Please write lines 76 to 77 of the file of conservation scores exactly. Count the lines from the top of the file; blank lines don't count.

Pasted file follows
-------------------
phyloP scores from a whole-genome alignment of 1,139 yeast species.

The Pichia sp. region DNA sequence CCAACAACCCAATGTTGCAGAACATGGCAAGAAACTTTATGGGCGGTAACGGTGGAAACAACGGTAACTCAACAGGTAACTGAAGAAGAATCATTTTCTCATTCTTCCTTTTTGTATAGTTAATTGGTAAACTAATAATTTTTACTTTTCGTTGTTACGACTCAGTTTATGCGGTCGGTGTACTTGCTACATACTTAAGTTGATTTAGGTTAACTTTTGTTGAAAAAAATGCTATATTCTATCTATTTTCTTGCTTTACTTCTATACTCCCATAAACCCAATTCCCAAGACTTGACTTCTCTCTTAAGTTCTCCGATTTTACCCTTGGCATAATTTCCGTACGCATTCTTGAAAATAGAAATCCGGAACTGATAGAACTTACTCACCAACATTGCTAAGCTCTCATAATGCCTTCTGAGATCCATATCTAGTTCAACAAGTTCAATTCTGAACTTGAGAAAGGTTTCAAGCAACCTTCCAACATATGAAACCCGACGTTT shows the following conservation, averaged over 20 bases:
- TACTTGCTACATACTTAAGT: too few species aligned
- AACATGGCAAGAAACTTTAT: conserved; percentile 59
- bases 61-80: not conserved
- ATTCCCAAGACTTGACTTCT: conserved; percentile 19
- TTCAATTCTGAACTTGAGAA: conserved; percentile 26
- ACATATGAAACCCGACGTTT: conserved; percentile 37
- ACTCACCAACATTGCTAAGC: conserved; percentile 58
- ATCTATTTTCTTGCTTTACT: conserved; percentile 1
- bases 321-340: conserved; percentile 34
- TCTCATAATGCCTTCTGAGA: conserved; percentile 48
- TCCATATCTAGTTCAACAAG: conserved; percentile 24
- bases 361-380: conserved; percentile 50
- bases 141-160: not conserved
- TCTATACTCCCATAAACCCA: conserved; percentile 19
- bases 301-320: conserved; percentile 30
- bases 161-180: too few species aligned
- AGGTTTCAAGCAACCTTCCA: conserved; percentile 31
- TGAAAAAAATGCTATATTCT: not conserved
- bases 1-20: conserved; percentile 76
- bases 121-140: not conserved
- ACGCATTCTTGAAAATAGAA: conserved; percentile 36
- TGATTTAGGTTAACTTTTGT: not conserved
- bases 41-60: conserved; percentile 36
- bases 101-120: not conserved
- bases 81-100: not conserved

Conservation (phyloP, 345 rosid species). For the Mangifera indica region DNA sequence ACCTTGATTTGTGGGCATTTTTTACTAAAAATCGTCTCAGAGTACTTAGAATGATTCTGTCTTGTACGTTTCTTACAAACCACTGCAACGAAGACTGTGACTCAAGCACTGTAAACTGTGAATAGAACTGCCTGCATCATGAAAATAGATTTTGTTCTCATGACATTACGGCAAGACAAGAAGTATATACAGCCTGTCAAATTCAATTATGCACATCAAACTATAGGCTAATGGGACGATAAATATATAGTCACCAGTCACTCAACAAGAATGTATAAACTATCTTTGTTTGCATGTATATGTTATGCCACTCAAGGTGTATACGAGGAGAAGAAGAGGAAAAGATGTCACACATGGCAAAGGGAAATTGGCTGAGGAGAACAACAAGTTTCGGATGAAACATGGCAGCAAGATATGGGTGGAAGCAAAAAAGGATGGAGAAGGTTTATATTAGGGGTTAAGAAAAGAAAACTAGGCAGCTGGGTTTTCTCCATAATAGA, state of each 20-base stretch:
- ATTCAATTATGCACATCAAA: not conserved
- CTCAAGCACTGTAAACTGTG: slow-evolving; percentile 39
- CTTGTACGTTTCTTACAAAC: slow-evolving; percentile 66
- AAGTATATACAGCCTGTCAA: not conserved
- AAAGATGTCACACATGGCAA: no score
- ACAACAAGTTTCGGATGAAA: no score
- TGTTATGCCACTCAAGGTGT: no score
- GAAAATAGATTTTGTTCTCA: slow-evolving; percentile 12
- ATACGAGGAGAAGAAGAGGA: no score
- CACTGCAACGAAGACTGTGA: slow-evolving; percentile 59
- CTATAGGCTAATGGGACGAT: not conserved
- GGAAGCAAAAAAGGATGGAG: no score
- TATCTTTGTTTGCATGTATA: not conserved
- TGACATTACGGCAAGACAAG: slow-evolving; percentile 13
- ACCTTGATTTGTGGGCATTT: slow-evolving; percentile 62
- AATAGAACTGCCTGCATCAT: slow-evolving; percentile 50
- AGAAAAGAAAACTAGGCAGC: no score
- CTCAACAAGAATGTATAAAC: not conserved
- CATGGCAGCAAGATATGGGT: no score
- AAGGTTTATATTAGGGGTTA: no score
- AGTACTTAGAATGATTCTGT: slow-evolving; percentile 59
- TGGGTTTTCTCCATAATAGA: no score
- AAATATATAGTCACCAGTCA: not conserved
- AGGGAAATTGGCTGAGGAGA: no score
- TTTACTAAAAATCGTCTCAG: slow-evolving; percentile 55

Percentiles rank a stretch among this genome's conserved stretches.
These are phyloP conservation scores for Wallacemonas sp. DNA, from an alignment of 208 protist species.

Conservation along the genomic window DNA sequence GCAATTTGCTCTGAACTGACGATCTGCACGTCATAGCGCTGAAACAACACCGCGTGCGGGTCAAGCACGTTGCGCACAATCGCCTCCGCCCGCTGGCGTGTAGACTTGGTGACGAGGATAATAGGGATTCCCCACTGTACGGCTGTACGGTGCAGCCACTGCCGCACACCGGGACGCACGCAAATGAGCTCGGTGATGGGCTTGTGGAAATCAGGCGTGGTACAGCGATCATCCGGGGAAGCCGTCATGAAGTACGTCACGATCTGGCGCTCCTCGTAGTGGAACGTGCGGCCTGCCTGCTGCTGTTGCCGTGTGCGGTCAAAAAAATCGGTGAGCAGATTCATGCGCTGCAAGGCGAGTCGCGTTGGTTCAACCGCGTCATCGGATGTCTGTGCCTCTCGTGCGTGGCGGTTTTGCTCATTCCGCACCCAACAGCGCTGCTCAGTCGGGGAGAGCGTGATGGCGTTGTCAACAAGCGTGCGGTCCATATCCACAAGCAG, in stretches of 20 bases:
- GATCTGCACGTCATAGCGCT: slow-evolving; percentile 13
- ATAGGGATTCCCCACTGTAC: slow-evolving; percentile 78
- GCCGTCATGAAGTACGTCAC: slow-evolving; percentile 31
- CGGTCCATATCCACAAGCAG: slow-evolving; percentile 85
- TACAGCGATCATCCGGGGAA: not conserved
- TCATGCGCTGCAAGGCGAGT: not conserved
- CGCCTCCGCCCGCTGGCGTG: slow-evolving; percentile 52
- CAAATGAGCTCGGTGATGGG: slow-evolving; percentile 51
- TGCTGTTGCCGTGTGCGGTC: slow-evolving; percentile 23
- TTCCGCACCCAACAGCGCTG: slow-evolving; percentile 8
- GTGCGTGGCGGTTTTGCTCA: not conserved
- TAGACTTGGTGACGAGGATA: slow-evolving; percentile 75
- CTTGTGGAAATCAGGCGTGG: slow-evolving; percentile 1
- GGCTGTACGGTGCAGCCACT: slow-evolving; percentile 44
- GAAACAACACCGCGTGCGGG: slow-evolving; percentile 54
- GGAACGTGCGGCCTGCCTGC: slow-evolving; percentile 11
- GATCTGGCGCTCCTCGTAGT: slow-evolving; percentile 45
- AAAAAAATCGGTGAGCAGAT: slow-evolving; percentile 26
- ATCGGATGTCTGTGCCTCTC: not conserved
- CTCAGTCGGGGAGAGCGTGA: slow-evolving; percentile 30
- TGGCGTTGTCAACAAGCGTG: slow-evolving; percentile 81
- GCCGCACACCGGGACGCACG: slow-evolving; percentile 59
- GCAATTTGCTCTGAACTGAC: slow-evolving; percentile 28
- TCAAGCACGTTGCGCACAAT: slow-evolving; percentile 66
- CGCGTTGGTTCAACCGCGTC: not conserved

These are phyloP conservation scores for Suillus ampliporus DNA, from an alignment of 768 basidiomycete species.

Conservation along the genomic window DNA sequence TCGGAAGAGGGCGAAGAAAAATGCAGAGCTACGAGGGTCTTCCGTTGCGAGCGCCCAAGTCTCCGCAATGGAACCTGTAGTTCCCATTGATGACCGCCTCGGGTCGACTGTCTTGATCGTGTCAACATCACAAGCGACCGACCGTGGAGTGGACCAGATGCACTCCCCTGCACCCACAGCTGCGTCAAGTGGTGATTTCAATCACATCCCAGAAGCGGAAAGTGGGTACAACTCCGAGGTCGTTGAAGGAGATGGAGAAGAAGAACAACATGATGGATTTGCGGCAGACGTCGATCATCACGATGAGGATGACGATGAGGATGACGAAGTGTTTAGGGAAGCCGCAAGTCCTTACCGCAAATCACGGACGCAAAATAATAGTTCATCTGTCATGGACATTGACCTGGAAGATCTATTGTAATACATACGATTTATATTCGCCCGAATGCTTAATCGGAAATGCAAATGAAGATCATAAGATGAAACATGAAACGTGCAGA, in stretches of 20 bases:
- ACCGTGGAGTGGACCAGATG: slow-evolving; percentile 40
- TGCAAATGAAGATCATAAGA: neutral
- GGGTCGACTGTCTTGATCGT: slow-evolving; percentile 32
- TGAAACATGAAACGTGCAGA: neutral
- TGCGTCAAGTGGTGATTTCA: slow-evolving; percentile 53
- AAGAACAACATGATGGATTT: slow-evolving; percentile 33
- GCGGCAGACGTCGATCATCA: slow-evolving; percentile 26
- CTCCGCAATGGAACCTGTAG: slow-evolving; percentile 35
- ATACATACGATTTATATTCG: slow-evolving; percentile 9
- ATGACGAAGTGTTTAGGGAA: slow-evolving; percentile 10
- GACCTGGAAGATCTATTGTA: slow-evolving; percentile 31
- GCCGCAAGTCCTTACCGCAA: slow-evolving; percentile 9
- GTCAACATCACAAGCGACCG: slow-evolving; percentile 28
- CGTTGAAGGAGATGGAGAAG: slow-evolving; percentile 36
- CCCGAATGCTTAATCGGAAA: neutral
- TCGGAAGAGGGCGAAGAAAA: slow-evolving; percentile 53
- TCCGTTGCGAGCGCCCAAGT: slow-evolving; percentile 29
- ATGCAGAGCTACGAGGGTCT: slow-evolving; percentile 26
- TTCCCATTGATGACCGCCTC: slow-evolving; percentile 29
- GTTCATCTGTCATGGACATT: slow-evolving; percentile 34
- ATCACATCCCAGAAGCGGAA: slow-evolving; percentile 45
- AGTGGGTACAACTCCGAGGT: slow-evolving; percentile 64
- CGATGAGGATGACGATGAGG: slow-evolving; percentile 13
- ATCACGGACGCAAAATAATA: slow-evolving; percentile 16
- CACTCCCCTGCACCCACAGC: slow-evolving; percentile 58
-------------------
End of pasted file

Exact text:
- CTCAGTCGGGGAGAGCGTGA: slow-evolving; percentile 30
- TGGCGTTGTCAACAAGCGTG: slow-evolving; percentile 81